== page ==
I still have an Early 2008 15 that is still running, stock bar the battery, equally it's not used frequently due to it's age.
  15. T5BRICK macrumors G3


    Aug 3, 2006
    It'll last until it no longer meets your needs or a part fails that isn't worth fixing. I expect mine to last 3-5 years. Anything beyond that is a bonus.
  16. nStyle, Aug 14, 2016
    Last edited: Aug 14, 2016

    nStyle macrumors 65816

    Dec 6, 2009
    It obviously won't last forever from a physics standpoint - but it would probably last your entire lifetime if you were to actually keep it for that long. But you wont - because you'll eventually upgrade. I honestly see the 2013 I have now lasting at least another 10 years for me barring any sort of revolutionary improvement. I'll probably need a battery replacement before then, but that's straight forward enough.

    If your use case is browsing the web/email/light photo or video editing/watching movies then a computer from 5-10 years ago will easily do that. Sure, a computer today might do it slightly faster, but it's not necessary. I would say that most people upgrade out of want, not need. They want the faster SSD/RAM/CPU, not need. Unless you're a professional making money from video editing, photography, or 3D modeling, it's unlikely that the speed improvements are going to significantly alter your everyday life. Pretty much every other profession would rely on basic applications like Word or Excel so it's pretty rare to need to change out a machine to do those tasks.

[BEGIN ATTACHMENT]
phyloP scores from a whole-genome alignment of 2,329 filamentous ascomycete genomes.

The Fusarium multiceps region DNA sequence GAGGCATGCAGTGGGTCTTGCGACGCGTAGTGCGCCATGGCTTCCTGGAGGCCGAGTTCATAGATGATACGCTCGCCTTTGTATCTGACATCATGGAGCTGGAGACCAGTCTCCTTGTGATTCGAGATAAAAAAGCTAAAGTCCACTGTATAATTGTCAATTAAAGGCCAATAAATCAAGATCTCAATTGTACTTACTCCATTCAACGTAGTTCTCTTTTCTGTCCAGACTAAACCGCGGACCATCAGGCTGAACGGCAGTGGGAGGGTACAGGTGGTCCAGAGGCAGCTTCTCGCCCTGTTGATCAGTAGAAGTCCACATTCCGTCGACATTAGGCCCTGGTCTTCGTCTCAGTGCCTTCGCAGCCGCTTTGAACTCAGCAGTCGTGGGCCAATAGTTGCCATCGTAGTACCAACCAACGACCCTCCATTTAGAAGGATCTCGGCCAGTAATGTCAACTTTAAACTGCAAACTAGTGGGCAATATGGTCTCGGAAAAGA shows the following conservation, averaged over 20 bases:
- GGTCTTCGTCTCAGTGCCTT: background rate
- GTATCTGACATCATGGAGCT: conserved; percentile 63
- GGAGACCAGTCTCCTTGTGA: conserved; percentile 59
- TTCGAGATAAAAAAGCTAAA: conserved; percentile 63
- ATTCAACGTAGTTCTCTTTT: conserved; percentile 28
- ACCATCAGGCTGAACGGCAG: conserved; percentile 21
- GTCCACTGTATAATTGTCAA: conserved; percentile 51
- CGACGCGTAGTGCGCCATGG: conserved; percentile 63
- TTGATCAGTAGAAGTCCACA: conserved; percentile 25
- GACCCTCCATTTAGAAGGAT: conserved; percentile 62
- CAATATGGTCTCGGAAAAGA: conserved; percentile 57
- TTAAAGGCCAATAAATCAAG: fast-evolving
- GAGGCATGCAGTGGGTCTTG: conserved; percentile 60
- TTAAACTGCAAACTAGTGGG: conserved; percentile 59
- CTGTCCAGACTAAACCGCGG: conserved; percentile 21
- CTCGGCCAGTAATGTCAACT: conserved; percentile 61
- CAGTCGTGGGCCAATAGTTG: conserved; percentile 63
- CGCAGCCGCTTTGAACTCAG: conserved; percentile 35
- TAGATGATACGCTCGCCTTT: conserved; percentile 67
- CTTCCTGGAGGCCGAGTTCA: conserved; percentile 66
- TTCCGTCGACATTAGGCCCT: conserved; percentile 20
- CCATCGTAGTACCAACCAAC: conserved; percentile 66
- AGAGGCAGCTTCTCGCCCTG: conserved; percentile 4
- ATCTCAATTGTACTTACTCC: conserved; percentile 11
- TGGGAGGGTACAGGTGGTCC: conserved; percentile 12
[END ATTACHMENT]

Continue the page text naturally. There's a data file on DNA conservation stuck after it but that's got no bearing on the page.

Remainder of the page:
So that said, I still don't understand why people are up-in-arms over the lack of updates on the MBP line so far. I mean, yes, it's coming, but it's totally not necessary in comparison to what's already available. I agree that the 2015 machines are a bit overpriced straight from Apple, but there are plenty of deals to be found.
  17. wegster macrumors 6502

    Nov 1, 2006
    My expectation is a minimum of 5 years, up to 8-10 years.
    That doesn't mean you won't consider an upgrade before then, but that any system you're paying over $1K for should last at least that long physically...or it's time to find a new manufacturer. There are always exceptions (going through one right now w/wife's 2012 MBP, but otherwise all of my Apple gear has made it 5+ years), but it shouldn't be a 'normal' expectation that a laptop only lasts 3 years before needing replacement, especially those of us buying maxed out $3k+ systems.

    My white Sandy Bridge macbook is still running plugged into the TV. My old iPhone 3GS I used to use solely for music for off road motorcycling. My early 2011 15" dGPU MBP is still chugging away (added SSD, second drive, + 16GB) as my desktop replacement for software work, connected to 1 or 2 external displays depending on home or office, with it's only real 'failing' being crap battery life.

    I typically run a 4 year 'consider upgrade' cycle for laptops, and 2-3 years for phones. Sometimes it's been slightly shorter when there was a real technology jump I just couldn't do without (e.g. Core -> Core 2 Duo, then to quad core), sometimes longer (waiting on next release to consider replacing my 2011 MBP, but haven't lost very much in way of performance, just not retina, which external displays + matte 1680x1050 laptop display makes up for well enough, for me).
  18. Sam Luis Obispo macrumors regular

    Feb 7, 2006